Lenders remain opposed to the risk of additional loans or changing loan terms: Ind-Ra
India Ratings and Research (Ind-Ra) said lenders remain risk averse despite only 5% of its 450 rated issuers in the Medium and Emerging Enterprise (MEC) space taking advantage of the Reserve’s financial restructuring facility. Bank of India (RBI) available until December 31. , 2020.
The credit rating agency, in a report, found that bankers remained extremely reluctant to risk extending additional loans or changing lending terms for issuers (companies) with low liquidity, an effect of high leverage or whose credit profile is unlikely to improve in the medium term.
Ind-Ra observed that the back-up package offered by banks and demand from festivals, coupled with positive sentiment, will partially ease short-term liquidity headwinds for lower-rated mid and emerging companies.
However, the agency expects funding constraints to increase for issuers with tight liquidity and a low credit profile in fiscal years 22 and 23, reducing financial flexibility for those who have not taken advantage of restructuring their loans.
On the MEC portfolio rated by Ind-Ra, 56% of issuers belonging mainly to the “IND BB” rating categories and below have a stretched liquidity profile. Of these, 74 percent belong to the discretionary and industrial segments.
“Developments like the fear of a second wave of a pandemic … the availability of liquidity with issuers at the end of the first half (April-September) of fiscal 22 once the additional available bank funding is exhausted are elements of key controls, ”said Shivani Suvarna, analyst, Ind-Ra.
Ind-Ra believes that despite the short-term liquidity relief, the return to the pre-Covid profile would be extended, especially for those in the discretionary segment.
The agency said it will continue to monitor the credit and liquidity profile of issuers in the MEC space and may take negative rating actions for issuers with low liquidity or a deteriorated long-term credit profile or a combination of both.
Restructuring: lower than expected
Ind-Ra attributed the smaller-than-expected restructuring to various government measures and a faster recovery in domestic demand, supported by a marginal recovery in exports in some sectors.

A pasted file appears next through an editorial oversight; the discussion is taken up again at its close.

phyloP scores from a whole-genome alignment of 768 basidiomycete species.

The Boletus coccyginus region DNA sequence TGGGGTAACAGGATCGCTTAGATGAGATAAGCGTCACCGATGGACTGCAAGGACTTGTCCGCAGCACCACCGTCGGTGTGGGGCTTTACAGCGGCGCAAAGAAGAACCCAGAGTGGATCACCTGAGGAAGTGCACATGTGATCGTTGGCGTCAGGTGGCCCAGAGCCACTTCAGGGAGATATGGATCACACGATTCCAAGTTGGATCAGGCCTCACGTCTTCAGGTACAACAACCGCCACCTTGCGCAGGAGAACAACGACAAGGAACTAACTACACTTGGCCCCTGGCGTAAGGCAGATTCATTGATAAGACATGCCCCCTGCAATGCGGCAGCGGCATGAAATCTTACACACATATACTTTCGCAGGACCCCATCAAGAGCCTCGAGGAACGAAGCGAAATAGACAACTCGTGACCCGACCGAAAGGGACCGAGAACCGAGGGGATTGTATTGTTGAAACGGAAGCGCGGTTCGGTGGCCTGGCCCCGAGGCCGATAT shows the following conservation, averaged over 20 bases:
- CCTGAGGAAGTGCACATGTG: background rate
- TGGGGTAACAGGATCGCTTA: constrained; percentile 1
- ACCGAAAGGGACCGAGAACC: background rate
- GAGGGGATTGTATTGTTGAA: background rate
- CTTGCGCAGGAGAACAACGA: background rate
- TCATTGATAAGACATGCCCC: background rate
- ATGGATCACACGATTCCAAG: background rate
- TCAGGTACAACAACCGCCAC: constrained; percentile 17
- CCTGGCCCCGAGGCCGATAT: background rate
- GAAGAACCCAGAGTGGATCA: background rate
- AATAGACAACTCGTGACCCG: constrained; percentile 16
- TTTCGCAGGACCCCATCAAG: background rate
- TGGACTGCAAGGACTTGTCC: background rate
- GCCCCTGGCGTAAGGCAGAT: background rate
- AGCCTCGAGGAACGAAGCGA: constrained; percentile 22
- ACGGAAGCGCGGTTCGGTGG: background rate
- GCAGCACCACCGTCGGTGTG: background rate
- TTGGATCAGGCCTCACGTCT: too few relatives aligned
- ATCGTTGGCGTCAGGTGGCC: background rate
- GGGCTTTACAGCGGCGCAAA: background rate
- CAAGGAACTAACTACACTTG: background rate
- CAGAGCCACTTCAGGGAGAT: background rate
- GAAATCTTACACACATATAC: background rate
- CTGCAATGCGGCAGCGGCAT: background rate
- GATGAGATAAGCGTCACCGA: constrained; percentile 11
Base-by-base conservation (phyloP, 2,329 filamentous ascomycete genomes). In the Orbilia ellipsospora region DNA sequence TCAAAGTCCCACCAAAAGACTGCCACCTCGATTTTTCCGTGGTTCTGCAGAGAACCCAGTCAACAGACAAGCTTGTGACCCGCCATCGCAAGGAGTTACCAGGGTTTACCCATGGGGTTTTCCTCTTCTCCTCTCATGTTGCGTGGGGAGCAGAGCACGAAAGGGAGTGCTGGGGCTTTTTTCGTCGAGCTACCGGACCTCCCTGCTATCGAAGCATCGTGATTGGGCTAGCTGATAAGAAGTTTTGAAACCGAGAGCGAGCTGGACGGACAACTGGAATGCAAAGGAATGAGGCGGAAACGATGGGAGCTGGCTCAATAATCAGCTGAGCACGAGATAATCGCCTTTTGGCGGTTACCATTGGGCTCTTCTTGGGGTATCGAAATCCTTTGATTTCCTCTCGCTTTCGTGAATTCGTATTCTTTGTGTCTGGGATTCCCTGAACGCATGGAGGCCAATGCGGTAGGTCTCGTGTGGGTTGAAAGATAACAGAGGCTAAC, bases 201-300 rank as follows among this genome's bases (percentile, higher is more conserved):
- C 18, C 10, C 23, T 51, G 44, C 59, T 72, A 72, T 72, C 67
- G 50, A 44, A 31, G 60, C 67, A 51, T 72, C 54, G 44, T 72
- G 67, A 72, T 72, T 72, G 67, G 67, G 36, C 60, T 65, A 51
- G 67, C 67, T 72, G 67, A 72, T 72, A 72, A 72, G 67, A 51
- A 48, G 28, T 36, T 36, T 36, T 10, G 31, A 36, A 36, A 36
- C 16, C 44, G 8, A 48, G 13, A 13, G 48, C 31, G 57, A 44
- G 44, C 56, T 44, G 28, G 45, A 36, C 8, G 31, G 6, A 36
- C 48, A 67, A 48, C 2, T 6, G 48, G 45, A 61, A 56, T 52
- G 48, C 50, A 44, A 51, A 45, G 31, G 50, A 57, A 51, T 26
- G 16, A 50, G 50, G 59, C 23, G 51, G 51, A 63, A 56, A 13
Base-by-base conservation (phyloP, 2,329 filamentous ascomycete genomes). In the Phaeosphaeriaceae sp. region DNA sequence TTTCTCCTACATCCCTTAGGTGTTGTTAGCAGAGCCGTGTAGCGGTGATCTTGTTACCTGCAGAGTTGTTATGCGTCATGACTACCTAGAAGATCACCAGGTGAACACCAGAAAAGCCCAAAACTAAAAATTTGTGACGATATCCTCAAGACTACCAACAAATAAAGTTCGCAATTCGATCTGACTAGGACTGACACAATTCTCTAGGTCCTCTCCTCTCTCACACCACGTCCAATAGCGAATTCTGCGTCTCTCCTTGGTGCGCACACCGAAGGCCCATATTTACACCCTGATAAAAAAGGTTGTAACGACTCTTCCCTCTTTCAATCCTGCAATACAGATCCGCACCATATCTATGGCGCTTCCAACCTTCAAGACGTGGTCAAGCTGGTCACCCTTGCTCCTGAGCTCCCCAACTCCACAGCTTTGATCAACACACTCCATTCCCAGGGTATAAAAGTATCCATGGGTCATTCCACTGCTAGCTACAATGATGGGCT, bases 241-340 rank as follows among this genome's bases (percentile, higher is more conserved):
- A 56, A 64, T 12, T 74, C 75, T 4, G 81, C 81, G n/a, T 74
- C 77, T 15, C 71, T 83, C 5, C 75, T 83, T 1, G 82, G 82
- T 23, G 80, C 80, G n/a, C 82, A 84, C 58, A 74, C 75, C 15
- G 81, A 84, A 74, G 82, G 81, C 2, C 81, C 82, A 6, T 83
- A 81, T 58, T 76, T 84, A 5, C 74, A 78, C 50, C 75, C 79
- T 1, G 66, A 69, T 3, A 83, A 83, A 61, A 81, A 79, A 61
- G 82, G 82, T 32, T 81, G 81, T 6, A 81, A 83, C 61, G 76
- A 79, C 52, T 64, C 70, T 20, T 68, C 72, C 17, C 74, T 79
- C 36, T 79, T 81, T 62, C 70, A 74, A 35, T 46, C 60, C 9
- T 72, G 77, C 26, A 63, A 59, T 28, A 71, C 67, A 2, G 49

“Issuers that have benefited from restructuring are primarily rated in the ‘IND BB’ rating categories and below with stretched liquidity.
“These issuers belong to the industrial and discretionary segments and operate primarily in sectors such as real estate and construction and engineering,” said Suvarna.
Ind-Ra believes the weaker restructuring stems from the 3 lakh crore emergency line of credit guarantee program and Covid-19 loans provided by banks, providing respite for issuers with low liquidity and increasing their ability to resisting the sustained cash pressures caused by the Covid-19 led to the lockdown.
“Although not all issuers benefited from the additional financing, so did entities down the value chain.
“Many banks have also automatically converted interest due on moratorium working capital loans into term loans, thereby eliminating the need for issuers to apply for the restructuring plan,” the report said.
In addition, the revised definition of micro, small and medium enterprises (MSMEs) has improved the access of newly included entities to finance the financial system.
Ind-Ra also believes that the sentiments of the issuers played a role in their failure to profit from the restructuring plan. The tightening of liquidity suffered by issuers in 1HFY21, supported by the start of a recovery in 3Q (October-December) FY21, led to believe in their increased resilience vis-à-vis their liabilities.
The opening of offices, factories, retail stores and malls supported by demand from festivals and weddings led issuers to see a steady upturn in their credit profiles from October to December 2020, according to The report.
The recovery of players operating in the textile sector was reinforced by an improvement in demand on their export markets. Steel production and consumption are improving month over month, supported by an increase in demand which is reflected in its prices.
The auto industry also grew 6% year-on-year as of Dec.31, 2020, helped by demand from festivals, boosting confidence in small and medium-scale auto dealers and OEMs.